Robert Darnton at the New York Review of Books considers the feasibility of creating a National Digital Library: “I know: the devil can cite Jefferson. Anyone can cull through the papers of the Founding Fathers in order to find quotations in support of a cause. But I can’t resist.”
Once a decade, Granta publishes a special “Best of Young American Novelists” issue featuring work from American fiction writers under the age of forty. The latest list includes Millions staffer and City on Fire author Garth Risk Hallberg, as well as Lauren Groff, Yaa Gyasi, Ottessa Moshfegh, and Claire Vaye Watkins, to name just a few. The issue will hit shelves on May 4th.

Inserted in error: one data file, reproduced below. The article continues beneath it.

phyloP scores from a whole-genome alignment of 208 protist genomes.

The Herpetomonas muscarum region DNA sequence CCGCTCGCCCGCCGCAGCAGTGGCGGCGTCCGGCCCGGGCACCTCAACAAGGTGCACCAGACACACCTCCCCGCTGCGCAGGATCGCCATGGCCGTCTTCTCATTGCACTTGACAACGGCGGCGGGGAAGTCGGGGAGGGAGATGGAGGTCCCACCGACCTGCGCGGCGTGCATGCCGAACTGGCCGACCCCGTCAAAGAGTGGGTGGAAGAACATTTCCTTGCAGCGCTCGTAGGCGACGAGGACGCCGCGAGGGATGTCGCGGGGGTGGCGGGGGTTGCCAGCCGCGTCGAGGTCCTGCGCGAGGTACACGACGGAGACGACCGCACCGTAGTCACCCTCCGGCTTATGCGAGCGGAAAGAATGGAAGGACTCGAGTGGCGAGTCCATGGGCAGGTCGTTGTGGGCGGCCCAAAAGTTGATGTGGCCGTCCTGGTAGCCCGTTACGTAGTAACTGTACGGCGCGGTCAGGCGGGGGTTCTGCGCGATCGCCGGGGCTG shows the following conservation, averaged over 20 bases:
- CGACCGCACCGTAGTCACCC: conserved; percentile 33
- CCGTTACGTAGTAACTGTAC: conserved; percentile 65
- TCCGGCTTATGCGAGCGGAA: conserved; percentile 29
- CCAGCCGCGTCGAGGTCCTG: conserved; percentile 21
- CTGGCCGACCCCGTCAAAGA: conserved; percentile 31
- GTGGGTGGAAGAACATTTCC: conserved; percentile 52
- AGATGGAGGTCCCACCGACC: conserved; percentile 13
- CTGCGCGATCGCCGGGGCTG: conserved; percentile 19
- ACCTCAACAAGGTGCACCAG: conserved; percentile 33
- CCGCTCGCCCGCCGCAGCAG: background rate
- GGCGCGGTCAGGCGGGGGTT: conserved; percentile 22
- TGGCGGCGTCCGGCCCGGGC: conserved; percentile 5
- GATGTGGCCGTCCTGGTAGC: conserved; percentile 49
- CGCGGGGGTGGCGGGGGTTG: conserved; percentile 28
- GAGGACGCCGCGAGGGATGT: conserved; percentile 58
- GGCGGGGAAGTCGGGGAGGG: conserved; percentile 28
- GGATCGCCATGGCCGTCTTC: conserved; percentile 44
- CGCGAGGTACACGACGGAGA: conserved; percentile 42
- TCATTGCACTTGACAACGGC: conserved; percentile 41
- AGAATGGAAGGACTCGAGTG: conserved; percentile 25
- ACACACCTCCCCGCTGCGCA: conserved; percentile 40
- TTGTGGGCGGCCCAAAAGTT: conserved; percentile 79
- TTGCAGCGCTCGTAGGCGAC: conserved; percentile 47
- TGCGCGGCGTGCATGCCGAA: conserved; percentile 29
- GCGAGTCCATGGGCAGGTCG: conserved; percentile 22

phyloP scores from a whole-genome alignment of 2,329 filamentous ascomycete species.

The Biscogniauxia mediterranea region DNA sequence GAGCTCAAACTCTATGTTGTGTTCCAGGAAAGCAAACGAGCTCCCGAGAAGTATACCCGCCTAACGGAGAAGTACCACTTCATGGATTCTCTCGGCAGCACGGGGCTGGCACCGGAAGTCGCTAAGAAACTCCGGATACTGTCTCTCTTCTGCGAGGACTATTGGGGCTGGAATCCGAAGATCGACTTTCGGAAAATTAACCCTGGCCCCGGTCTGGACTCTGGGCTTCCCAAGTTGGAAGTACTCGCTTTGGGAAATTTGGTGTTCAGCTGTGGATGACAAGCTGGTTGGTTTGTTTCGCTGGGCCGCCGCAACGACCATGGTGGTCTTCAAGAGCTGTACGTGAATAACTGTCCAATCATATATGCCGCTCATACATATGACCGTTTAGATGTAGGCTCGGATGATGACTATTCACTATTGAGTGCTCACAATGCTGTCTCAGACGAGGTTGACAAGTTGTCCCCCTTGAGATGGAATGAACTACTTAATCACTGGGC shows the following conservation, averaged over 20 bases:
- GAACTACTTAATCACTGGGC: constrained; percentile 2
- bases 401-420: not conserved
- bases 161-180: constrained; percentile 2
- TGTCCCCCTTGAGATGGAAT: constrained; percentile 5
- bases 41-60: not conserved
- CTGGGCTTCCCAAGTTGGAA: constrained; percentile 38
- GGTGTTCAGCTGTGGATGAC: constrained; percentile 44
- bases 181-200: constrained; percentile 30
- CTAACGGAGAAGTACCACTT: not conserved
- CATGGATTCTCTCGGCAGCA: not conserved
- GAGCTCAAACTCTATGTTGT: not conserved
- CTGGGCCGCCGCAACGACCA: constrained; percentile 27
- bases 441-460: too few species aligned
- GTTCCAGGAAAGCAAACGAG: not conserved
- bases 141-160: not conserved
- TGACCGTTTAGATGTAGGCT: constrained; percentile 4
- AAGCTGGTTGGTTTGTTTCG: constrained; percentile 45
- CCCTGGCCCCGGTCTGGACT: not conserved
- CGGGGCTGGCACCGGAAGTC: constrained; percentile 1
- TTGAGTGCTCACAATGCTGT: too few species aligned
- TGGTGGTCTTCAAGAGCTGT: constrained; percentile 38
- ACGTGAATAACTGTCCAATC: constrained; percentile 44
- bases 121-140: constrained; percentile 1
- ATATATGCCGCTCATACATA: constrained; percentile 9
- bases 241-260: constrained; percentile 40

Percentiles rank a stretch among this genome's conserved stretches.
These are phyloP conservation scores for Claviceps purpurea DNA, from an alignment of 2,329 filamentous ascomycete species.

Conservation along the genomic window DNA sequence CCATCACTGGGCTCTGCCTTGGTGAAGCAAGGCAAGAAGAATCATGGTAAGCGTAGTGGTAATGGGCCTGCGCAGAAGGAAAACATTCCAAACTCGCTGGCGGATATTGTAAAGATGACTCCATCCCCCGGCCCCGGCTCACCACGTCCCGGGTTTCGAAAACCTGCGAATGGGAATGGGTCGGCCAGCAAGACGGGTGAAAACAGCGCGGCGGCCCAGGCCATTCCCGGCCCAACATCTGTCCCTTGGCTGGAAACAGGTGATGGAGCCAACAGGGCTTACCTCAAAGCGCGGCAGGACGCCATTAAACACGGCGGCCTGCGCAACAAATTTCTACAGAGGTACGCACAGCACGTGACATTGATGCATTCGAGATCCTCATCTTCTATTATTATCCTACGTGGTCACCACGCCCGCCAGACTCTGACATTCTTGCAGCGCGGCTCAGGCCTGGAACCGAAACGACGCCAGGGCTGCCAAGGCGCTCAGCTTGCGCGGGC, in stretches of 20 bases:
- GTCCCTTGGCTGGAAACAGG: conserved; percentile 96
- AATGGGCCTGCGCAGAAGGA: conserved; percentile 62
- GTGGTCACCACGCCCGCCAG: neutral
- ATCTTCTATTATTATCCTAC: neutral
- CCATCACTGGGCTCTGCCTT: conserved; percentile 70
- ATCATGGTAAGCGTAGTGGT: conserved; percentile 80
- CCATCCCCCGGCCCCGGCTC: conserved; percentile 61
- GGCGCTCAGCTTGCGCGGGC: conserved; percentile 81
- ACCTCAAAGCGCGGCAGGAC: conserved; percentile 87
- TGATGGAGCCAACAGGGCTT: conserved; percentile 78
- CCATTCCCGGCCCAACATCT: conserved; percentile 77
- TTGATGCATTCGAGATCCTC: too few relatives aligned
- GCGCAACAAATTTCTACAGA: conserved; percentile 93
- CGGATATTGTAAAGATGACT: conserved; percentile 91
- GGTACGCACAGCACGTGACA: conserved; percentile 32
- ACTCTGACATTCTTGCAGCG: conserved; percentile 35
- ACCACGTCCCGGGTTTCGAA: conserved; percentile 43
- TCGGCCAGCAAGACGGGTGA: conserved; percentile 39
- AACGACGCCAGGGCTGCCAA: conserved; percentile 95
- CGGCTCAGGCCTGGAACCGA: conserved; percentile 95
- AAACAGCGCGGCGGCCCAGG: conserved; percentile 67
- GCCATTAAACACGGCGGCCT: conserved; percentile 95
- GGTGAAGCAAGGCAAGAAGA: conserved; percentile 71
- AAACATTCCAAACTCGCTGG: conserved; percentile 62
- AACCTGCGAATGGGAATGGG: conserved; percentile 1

“Women writers and writers of color don’t really have the luxury of being known simply as writers. There’s always a qualification,” Roxane Gay writes for The Nation. She ponders what it means to be a “black woman writer” and concludes that we should view diversity as a search for “urgent, unheard stories.”
Back in March, I pointed readers to an interview with Minae Mizumura, whose recent book, The Fall of Language in the Age of English, makes a case against the dominance of the English language in the modern age. Now, at Full-Stop, Sho Spaeth reviews the book. Sample quote: “She has a curious blindness to what may be her greatest offense of all to the prevailing attitude of our age: a naive rejection of the idea that novels, and their novelists, exist merely to entertain.”